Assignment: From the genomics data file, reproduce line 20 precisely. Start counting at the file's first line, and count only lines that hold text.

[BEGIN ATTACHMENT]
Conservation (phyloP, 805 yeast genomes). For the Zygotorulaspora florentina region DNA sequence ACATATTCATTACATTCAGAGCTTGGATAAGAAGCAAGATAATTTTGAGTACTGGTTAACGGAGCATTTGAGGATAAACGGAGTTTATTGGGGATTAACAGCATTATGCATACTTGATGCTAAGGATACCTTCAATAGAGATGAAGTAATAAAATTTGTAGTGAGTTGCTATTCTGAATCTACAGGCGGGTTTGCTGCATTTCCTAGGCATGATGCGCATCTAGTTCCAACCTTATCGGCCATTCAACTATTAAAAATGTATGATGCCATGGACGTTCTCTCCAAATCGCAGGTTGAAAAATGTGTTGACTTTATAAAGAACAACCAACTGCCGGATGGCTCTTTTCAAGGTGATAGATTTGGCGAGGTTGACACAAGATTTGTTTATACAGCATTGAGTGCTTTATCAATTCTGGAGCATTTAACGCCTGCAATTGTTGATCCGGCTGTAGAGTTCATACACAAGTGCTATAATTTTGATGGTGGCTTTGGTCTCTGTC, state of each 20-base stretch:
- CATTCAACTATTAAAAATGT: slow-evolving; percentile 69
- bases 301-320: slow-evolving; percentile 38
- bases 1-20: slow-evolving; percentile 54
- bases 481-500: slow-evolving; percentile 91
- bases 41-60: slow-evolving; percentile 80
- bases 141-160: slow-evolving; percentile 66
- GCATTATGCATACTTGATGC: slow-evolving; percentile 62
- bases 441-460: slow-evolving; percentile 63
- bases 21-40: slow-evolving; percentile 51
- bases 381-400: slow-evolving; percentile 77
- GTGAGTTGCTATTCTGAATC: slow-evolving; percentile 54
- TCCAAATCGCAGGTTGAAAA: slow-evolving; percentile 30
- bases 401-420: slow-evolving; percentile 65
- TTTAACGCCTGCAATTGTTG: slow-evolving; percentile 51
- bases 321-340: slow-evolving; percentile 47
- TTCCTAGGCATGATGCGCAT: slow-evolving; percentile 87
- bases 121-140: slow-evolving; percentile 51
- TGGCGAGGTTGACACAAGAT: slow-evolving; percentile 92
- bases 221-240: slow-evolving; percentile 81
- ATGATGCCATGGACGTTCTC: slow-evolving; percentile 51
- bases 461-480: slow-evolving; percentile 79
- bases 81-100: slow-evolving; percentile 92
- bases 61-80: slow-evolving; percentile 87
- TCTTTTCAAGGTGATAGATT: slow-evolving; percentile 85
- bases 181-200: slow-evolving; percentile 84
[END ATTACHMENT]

- bases 221-240: slow-evolving; percentile 81